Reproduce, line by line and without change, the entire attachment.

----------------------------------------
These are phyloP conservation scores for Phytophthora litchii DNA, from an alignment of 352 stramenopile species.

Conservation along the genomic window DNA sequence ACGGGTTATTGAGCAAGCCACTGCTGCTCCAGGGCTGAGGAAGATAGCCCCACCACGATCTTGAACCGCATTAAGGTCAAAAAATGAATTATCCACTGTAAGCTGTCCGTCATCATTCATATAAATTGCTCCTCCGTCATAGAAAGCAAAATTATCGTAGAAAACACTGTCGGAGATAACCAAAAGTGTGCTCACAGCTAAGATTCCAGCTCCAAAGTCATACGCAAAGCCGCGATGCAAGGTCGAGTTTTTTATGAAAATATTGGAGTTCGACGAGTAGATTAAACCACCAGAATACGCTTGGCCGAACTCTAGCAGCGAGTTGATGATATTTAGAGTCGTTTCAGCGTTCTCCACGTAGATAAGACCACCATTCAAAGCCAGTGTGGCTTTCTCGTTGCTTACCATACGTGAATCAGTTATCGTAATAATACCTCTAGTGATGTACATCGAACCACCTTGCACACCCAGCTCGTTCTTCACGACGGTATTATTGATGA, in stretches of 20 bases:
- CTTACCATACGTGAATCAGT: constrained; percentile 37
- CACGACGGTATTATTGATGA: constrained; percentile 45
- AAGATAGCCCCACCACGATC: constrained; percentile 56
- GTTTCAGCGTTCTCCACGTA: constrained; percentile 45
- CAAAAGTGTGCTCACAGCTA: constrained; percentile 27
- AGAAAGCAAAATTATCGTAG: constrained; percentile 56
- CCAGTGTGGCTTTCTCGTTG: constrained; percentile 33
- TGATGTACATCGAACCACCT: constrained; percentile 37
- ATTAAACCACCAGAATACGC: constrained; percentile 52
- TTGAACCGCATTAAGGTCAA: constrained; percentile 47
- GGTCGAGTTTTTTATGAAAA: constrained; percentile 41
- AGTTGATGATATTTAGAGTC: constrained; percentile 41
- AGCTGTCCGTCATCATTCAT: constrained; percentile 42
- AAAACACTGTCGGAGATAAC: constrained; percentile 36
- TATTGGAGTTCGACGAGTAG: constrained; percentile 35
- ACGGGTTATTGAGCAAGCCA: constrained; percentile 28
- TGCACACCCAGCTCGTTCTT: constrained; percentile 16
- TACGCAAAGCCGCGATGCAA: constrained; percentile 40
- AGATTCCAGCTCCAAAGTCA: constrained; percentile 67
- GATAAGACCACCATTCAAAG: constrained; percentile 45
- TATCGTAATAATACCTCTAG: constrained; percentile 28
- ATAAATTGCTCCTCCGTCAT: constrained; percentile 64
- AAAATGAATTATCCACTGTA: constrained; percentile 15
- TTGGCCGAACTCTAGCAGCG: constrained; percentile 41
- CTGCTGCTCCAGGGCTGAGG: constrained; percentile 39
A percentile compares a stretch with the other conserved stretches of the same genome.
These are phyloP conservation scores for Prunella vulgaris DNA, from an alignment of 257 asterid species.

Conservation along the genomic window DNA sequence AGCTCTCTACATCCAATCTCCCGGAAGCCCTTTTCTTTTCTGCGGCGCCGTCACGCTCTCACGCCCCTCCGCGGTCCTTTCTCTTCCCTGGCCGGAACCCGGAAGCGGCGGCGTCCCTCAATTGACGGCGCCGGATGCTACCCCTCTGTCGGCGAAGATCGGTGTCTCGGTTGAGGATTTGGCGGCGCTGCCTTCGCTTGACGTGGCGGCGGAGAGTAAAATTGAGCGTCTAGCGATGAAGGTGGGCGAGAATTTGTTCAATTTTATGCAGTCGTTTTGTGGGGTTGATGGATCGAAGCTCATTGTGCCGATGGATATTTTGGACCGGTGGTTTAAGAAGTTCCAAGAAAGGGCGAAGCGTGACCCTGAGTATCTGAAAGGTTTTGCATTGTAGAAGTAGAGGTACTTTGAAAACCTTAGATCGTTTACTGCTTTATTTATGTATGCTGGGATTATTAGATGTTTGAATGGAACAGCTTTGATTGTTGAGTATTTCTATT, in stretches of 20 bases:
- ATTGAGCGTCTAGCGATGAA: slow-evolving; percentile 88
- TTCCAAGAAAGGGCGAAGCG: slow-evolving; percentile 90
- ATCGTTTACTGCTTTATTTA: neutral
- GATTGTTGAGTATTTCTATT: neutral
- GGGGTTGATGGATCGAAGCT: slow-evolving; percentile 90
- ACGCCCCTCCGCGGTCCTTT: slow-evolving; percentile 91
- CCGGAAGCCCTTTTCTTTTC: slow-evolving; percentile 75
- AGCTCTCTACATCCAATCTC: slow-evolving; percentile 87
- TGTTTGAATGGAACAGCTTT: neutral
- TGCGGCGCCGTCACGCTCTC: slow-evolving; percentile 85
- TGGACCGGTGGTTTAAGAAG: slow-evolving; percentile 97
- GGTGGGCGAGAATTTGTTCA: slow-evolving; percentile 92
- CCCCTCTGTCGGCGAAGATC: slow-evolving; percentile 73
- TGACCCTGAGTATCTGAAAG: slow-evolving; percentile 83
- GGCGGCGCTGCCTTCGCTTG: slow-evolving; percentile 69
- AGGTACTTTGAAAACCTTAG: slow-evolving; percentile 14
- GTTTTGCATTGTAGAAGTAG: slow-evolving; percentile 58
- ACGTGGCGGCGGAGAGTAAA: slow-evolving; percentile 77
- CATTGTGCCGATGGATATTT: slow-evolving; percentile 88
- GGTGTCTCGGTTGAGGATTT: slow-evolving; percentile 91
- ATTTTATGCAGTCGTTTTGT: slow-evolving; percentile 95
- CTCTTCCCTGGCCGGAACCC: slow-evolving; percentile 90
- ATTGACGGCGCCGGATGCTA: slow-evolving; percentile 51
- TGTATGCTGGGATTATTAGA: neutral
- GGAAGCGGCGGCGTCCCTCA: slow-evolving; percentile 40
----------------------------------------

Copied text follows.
These are phyloP conservation scores for Phytophthora litchii DNA, from an alignment of 352 stramenopile species.

Conservation along the genomic window DNA sequence ACGGGTTATTGAGCAAGCCACTGCTGCTCCAGGGCTGAGGAAGATAGCCCCACCACGATCTTGAACCGCATTAAGGTCAAAAAATGAATTATCCACTGTAAGCTGTCCGTCATCATTCATATAAATTGCTCCTCCGTCATAGAAAGCAAAATTATCGTAGAAAACACTGTCGGAGATAACCAAAAGTGTGCTCACAGCTAAGATTCCAGCTCCAAAGTCATACGCAAAGCCGCGATGCAAGGTCGAGTTTTTTATGAAAATATTGGAGTTCGACGAGTAGATTAAACCACCAGAATACGCTTGGCCGAACTCTAGCAGCGAGTTGATGATATTTAGAGTCGTTTCAGCGTTCTCCACGTAGATAAGACCACCATTCAAAGCCAGTGTGGCTTTCTCGTTGCTTACCATACGTGAATCAGTTATCGTAATAATACCTCTAGTGATGTACATCGAACCACCTTGCACACCCAGCTCGTTCTTCACGACGGTATTATTGATGA, in stretches of 20 bases:
- CTTACCATACGTGAATCAGT: constrained; percentile 37
- CACGACGGTATTATTGATGA: constrained; percentile 45
- AAGATAGCCCCACCACGATC: constrained; percentile 56
- GTTTCAGCGTTCTCCACGTA: constrained; percentile 45
- CAAAAGTGTGCTCACAGCTA: constrained; percentile 27
- AGAAAGCAAAATTATCGTAG: constrained; percentile 56
- CCAGTGTGGCTTTCTCGTTG: constrained; percentile 33
- TGATGTACATCGAACCACCT: constrained; percentile 37
- ATTAAACCACCAGAATACGC: constrained; percentile 52
- TTGAACCGCATTAAGGTCAA: constrained; percentile 47
- GGTCGAGTTTTTTATGAAAA: constrained; percentile 41
- AGTTGATGATATTTAGAGTC: constrained; percentile 41
- AGCTGTCCGTCATCATTCAT: constrained; percentile 42
- AAAACACTGTCGGAGATAAC: constrained; percentile 36
- TATTGGAGTTCGACGAGTAG: constrained; percentile 35
- ACGGGTTATTGAGCAAGCCA: constrained; percentile 28
- TGCACACCCAGCTCGTTCTT: constrained; percentile 16
- TACGCAAAGCCGCGATGCAA: constrained; percentile 40
- AGATTCCAGCTCCAAAGTCA: constrained; percentile 67
- GATAAGACCACCATTCAAAG: constrained; percentile 45
- TATCGTAATAATACCTCTAG: constrained; percentile 28
- ATAAATTGCTCCTCCGTCAT: constrained; percentile 64
- AAAATGAATTATCCACTGTA: constrained; percentile 15
- TTGGCCGAACTCTAGCAGCG: constrained; percentile 41
- CTGCTGCTCCAGGGCTGAGG: constrained; percentile 39
A percentile compares a stretch with the other conserved stretches of the same genome.
These are phyloP conservation scores for Prunella vulgaris DNA, from an alignment of 257 asterid species.

Conservation along the genomic window DNA sequence AGCTCTCTACATCCAATCTCCCGGAAGCCCTTTTCTTTTCTGCGGCGCCGTCACGCTCTCACGCCCCTCCGCGGTCCTTTCTCTTCCCTGGCCGGAACCCGGAAGCGGCGGCGTCCCTCAATTGACGGCGCCGGATGCTACCCCTCTGTCGGCGAAGATCGGTGTCTCGGTTGAGGATTTGGCGGCGCTGCCTTCGCTTGACGTGGCGGCGGAGAGTAAAATTGAGCGTCTAGCGATGAAGGTGGGCGAGAATTTGTTCAATTTTATGCAGTCGTTTTGTGGGGTTGATGGATCGAAGCTCATTGTGCCGATGGATATTTTGGACCGGTGGTTTAAGAAGTTCCAAGAAAGGGCGAAGCGTGACCCTGAGTATCTGAAAGGTTTTGCATTGTAGAAGTAGAGGTACTTTGAAAACCTTAGATCGTTTACTGCTTTATTTATGTATGCTGGGATTATTAGATGTTTGAATGGAACAGCTTTGATTGTTGAGTATTTCTATT, in stretches of 20 bases:
- ATTGAGCGTCTAGCGATGAA: slow-evolving; percentile 88
- TTCCAAGAAAGGGCGAAGCG: slow-evolving; percentile 90
- ATCGTTTACTGCTTTATTTA: neutral
- GATTGTTGAGTATTTCTATT: neutral
- GGGGTTGATGGATCGAAGCT: slow-evolving; percentile 90
- ACGCCCCTCCGCGGTCCTTT: slow-evolving; percentile 91
- CCGGAAGCCCTTTTCTTTTC: slow-evolving; percentile 75
- AGCTCTCTACATCCAATCTC: slow-evolving; percentile 87
- TGTTTGAATGGAACAGCTTT: neutral
- TGCGGCGCCGTCACGCTCTC: slow-evolving; percentile 85
- TGGACCGGTGGTTTAAGAAG: slow-evolving; percentile 97
- GGTGGGCGAGAATTTGTTCA: slow-evolving; percentile 92
- CCCCTCTGTCGGCGAAGATC: slow-evolving; percentile 73
- TGACCCTGAGTATCTGAAAG: slow-evolving; percentile 83
- GGCGGCGCTGCCTTCGCTTG: slow-evolving; percentile 69
- AGGTACTTTGAAAACCTTAG: slow-evolving; percentile 14
- GTTTTGCATTGTAGAAGTAG: slow-evolving; percentile 58
- ACGTGGCGGCGGAGAGTAAA: slow-evolving; percentile 77
- CATTGTGCCGATGGATATTT: slow-evolving; percentile 88
- GGTGTCTCGGTTGAGGATTT: slow-evolving; percentile 91
- ATTTTATGCAGTCGTTTTGT: slow-evolving; percentile 95
- CTCTTCCCTGGCCGGAACCC: slow-evolving; percentile 90
- ATTGACGGCGCCGGATGCTA: slow-evolving; percentile 51
- TGTATGCTGGGATTATTAGA: neutral
- GGAAGCGGCGGCGTCCCTCA: slow-evolving; percentile 40